Court Asked to Halt UC Research Over Safety Concern
Backed by state officials, a lawyer for a group of San Francisco residents on Monday asked the state Supreme Court to bar the University of California from conducting potentially hazardous biomedical research in their neighborhood.
The new and more conservative court, in its first review of the California Environmental Quality Act, was told that the university has failed to show it would adequately protect the neighborhood from emissions from toxic, carcinogenic and radioactive substances.
Further, UC should be required to fully explore alternative sites that may prove less dangerous, an attorney for the Laurel Heights Improvement Assn. said in arguments before the justices.
Range of Alternatives
“A range of reasonable alternatives must be discussed,” said the lawyer, Kathryn R. Devincenzi. “Here, nothing was discussed.”
Ethan P. Schulman, representing the UC Board of Regents, contended that the potential for any significant environmental risks had been eliminated and that in such circumstances, there was no need to consider alternative sites.
The research already has been conducted safely for years at UC San Francisco two miles away from the new site, Schulman said. “These activities have never been found to pose any risk to the community,” he said.
The case presents the new court with its initial opportunity to interpret and apply provisions of the act, a 28-year old landmark state law requiring environmental impact reports in advance of major projects in California. Generally, the court has applied the act broadly to protect the environment, winning praise from environmentalists and drawing criticism from developers.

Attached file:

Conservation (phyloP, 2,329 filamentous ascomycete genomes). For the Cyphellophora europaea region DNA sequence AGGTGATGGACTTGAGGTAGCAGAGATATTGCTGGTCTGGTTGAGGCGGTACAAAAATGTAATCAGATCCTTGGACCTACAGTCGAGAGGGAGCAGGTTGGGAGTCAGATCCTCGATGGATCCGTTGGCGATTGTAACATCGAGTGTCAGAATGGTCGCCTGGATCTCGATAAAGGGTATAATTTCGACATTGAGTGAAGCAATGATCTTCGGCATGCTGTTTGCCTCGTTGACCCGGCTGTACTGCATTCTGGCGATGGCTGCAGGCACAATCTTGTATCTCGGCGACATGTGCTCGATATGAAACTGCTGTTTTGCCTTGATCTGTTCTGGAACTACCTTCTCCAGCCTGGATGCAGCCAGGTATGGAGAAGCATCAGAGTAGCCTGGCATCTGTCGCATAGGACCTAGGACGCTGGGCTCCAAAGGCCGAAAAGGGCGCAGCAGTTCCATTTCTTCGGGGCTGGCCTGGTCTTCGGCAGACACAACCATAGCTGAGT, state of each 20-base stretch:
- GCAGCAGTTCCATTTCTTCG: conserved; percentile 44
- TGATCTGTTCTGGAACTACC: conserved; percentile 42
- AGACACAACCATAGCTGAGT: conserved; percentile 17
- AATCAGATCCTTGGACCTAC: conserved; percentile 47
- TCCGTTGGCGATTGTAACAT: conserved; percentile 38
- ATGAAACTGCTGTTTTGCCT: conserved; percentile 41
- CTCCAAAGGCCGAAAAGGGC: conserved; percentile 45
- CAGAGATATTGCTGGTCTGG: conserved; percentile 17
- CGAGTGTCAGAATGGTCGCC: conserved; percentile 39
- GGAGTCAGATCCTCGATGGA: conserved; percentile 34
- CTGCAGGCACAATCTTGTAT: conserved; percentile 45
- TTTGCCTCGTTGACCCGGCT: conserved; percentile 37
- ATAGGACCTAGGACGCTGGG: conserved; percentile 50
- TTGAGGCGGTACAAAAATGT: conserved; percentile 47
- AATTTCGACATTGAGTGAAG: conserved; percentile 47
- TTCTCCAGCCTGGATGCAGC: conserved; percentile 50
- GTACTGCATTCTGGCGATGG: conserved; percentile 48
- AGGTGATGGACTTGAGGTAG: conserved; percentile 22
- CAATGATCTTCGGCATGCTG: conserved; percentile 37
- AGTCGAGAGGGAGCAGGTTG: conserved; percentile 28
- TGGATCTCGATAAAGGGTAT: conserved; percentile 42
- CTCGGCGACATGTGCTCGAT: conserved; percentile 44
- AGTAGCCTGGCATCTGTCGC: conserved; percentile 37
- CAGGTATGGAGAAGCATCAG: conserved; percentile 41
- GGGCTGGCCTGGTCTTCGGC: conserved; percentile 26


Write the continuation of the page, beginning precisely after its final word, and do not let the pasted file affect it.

Hint of Court View
The outcome of the UC case could provide an important first indication of how much information and analysis the new court will require in environmental impact reports in the future.
In an unusual move, the state attorney general’s office has entered the case in support of the residents’ group. Atty. Gen. John K. Van de Kamp, in a “friend of the court” brief, warned that a ruling in the university’s favor could undermine the goals of the act, allowing “great detriment” to the environment in subsequent cases.
The dispute arose after the university announced in 1986 that it intended to relocate its School of Pharmacy research facilities from the UCSF campus to a building it purchased in a residential neighborhood known as Laurel Heights, just south of the Presidio. The university filed an environmental impact report in connection with the move, revealing that the new site would be used in part for work involving toxic chemicals, carcinogens and radioactive substances.
After a public hearing, UC adopted several measures it said would protect against health dangers. But the neighborhood association went to court, contending that the university was failing to comply with the law by not providing enough information about the project, particularly its future uses.
Reversal on Appeal
A San Francisco Superior Court judge refused to block the relocation. But in July, a state Court of Appeal overturned that ruling, holding that the university had failed to fully explore alternative sites and to provide “substantial evidence” that any environmental effects from lab work would be insignificant.
The court barred any further research at the new site until a new report could be prepared. The state Supreme Court agreed to hear the university’s appeal and said that pending a ruling, UC could proceed with some lab work, provided radioactive materials were not brought onto the site.
In an hourlong hearing Monday, some court members expressed skepticism over the claim that the university should be required to list alternative sites, even if it could show its new facilities were safe.
“What purpose would that serve?” asked Justice Allen E. Broussard.
“The primary purpose of (environmental impact reports) is to give the public information they can use to advocate alternatives,” said Devincenzi. The list of alternatives, she said, need not be “endless,” but should include those that are “reasonable.”
State Deputy Atty. Gen. Craig C. Thompson, backing the neighborhood group, said that if the university were not required to consider alternatives, such a ruling “could cause problems” in enforcing the act’s protective provisions.
Schulman, arguing for the university, told the court that activities at the new site would be watched by various regulatory agencies to make sure emissions were not potentially harmful.